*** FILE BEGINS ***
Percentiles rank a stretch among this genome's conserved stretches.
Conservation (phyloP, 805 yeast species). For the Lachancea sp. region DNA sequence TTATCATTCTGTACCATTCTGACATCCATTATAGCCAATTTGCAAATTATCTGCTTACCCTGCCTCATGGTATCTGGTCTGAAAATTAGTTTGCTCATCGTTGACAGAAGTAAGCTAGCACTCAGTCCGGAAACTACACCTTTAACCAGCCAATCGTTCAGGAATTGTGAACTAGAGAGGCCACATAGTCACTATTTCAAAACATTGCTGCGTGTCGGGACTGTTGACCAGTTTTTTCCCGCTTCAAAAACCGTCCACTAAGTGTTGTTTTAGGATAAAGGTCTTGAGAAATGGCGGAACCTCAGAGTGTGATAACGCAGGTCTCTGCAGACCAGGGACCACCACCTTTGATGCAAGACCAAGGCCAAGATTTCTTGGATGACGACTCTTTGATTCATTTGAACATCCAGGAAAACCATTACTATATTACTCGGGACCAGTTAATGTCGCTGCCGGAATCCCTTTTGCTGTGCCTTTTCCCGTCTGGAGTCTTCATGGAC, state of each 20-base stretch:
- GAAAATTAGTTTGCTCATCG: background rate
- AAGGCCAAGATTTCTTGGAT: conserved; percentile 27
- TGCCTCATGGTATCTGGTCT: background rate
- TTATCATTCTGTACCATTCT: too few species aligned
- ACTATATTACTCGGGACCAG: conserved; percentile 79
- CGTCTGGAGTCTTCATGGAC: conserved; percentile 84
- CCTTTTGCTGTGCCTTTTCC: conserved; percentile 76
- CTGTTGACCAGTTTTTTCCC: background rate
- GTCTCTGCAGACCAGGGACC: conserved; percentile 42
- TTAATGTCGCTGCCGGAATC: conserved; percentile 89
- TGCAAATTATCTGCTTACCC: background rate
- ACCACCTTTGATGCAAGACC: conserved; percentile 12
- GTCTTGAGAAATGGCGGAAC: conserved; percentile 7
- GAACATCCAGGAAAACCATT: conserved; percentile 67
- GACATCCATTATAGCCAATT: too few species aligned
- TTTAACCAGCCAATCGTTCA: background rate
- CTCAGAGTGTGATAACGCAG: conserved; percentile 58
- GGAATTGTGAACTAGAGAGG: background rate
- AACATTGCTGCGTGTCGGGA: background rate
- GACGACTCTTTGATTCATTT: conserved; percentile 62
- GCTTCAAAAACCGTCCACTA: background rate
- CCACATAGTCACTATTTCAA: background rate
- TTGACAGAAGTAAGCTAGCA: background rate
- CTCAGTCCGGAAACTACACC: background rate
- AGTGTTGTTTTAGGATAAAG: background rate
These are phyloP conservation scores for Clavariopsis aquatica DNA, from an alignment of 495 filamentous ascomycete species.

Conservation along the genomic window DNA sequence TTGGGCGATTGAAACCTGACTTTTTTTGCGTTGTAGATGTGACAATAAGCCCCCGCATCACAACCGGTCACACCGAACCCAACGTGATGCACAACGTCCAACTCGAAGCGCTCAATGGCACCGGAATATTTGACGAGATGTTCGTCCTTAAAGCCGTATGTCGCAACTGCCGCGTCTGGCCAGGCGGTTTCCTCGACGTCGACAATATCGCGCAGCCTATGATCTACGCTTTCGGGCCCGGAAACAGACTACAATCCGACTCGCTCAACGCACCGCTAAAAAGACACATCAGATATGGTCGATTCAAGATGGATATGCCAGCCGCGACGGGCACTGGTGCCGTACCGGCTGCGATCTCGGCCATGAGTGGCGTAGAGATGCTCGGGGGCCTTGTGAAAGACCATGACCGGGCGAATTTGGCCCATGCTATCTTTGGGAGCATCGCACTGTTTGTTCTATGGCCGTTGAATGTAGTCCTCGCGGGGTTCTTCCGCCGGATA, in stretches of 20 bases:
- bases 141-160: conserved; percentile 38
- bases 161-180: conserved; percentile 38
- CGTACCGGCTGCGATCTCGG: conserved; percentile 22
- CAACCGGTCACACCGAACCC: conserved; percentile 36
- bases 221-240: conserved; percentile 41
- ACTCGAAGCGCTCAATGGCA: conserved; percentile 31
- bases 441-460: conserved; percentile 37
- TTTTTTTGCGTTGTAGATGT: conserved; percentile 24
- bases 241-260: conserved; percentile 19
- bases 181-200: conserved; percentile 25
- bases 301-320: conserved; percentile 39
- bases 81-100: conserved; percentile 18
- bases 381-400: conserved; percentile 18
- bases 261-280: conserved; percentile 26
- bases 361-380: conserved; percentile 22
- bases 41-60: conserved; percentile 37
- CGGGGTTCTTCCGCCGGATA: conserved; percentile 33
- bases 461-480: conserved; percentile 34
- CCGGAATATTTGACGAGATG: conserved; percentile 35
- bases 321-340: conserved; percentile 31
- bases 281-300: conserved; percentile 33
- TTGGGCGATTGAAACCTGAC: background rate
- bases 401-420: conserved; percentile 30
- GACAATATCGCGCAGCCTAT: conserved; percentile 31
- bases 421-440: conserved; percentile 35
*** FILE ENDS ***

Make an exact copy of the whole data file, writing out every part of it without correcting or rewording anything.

Percentiles rank a stretch among this genome's conserved stretches.
Conservation (phyloP, 805 yeast species). For the Lachancea sp. region DNA sequence TTATCATTCTGTACCATTCTGACATCCATTATAGCCAATTTGCAAATTATCTGCTTACCCTGCCTCATGGTATCTGGTCTGAAAATTAGTTTGCTCATCGTTGACAGAAGTAAGCTAGCACTCAGTCCGGAAACTACACCTTTAACCAGCCAATCGTTCAGGAATTGTGAACTAGAGAGGCCACATAGTCACTATTTCAAAACATTGCTGCGTGTCGGGACTGTTGACCAGTTTTTTCCCGCTTCAAAAACCGTCCACTAAGTGTTGTTTTAGGATAAAGGTCTTGAGAAATGGCGGAACCTCAGAGTGTGATAACGCAGGTCTCTGCAGACCAGGGACCACCACCTTTGATGCAAGACCAAGGCCAAGATTTCTTGGATGACGACTCTTTGATTCATTTGAACATCCAGGAAAACCATTACTATATTACTCGGGACCAGTTAATGTCGCTGCCGGAATCCCTTTTGCTGTGCCTTTTCCCGTCTGGAGTCTTCATGGAC, state of each 20-base stretch:
- GAAAATTAGTTTGCTCATCG: background rate
- AAGGCCAAGATTTCTTGGAT: conserved; percentile 27
- TGCCTCATGGTATCTGGTCT: background rate
- TTATCATTCTGTACCATTCT: too few species aligned
- ACTATATTACTCGGGACCAG: conserved; percentile 79
- CGTCTGGAGTCTTCATGGAC: conserved; percentile 84
- CCTTTTGCTGTGCCTTTTCC: conserved; percentile 76
- CTGTTGACCAGTTTTTTCCC: background rate
- GTCTCTGCAGACCAGGGACC: conserved; percentile 42
- TTAATGTCGCTGCCGGAATC: conserved; percentile 89
- TGCAAATTATCTGCTTACCC: background rate
- ACCACCTTTGATGCAAGACC: conserved; percentile 12
- GTCTTGAGAAATGGCGGAAC: conserved; percentile 7
- GAACATCCAGGAAAACCATT: conserved; percentile 67
- GACATCCATTATAGCCAATT: too few species aligned
- TTTAACCAGCCAATCGTTCA: background rate
- CTCAGAGTGTGATAACGCAG: conserved; percentile 58
- GGAATTGTGAACTAGAGAGG: background rate
- AACATTGCTGCGTGTCGGGA: background rate
- GACGACTCTTTGATTCATTT: conserved; percentile 62
- GCTTCAAAAACCGTCCACTA: background rate
- CCACATAGTCACTATTTCAA: background rate
- TTGACAGAAGTAAGCTAGCA: background rate
- CTCAGTCCGGAAACTACACC: background rate
- AGTGTTGTTTTAGGATAAAG: background rate
These are phyloP conservation scores for Clavariopsis aquatica DNA, from an alignment of 495 filamentous ascomycete species.

Conservation along the genomic window DNA sequence TTGGGCGATTGAAACCTGACTTTTTTTGCGTTGTAGATGTGACAATAAGCCCCCGCATCACAACCGGTCACACCGAACCCAACGTGATGCACAACGTCCAACTCGAAGCGCTCAATGGCACCGGAATATTTGACGAGATGTTCGTCCTTAAAGCCGTATGTCGCAACTGCCGCGTCTGGCCAGGCGGTTTCCTCGACGTCGACAATATCGCGCAGCCTATGATCTACGCTTTCGGGCCCGGAAACAGACTACAATCCGACTCGCTCAACGCACCGCTAAAAAGACACATCAGATATGGTCGATTCAAGATGGATATGCCAGCCGCGACGGGCACTGGTGCCGTACCGGCTGCGATCTCGGCCATGAGTGGCGTAGAGATGCTCGGGGGCCTTGTGAAAGACCATGACCGGGCGAATTTGGCCCATGCTATCTTTGGGAGCATCGCACTGTTTGTTCTATGGCCGTTGAATGTAGTCCTCGCGGGGTTCTTCCGCCGGATA, in stretches of 20 bases:
- bases 141-160: conserved; percentile 38
- bases 161-180: conserved; percentile 38
- CGTACCGGCTGCGATCTCGG: conserved; percentile 22
- CAACCGGTCACACCGAACCC: conserved; percentile 36
- bases 221-240: conserved; percentile 41
- ACTCGAAGCGCTCAATGGCA: conserved; percentile 31
- bases 441-460: conserved; percentile 37
- TTTTTTTGCGTTGTAGATGT: conserved; percentile 24
- bases 241-260: conserved; percentile 19
- bases 181-200: conserved; percentile 25
- bases 301-320: conserved; percentile 39
- bases 81-100: conserved; percentile 18
- bases 381-400: conserved; percentile 18
- bases 261-280: conserved; percentile 26
- bases 361-380: conserved; percentile 22
- bases 41-60: conserved; percentile 37
- CGGGGTTCTTCCGCCGGATA: conserved; percentile 33
- bases 461-480: conserved; percentile 34
- CCGGAATATTTGACGAGATG: conserved; percentile 35
- bases 321-340: conserved; percentile 31
- bases 281-300: conserved; percentile 33
- TTGGGCGATTGAAACCTGAC: background rate
- bases 401-420: conserved; percentile 30
- GACAATATCGCGCAGCCTAT: conserved; percentile 31
- bases 421-440: conserved; percentile 35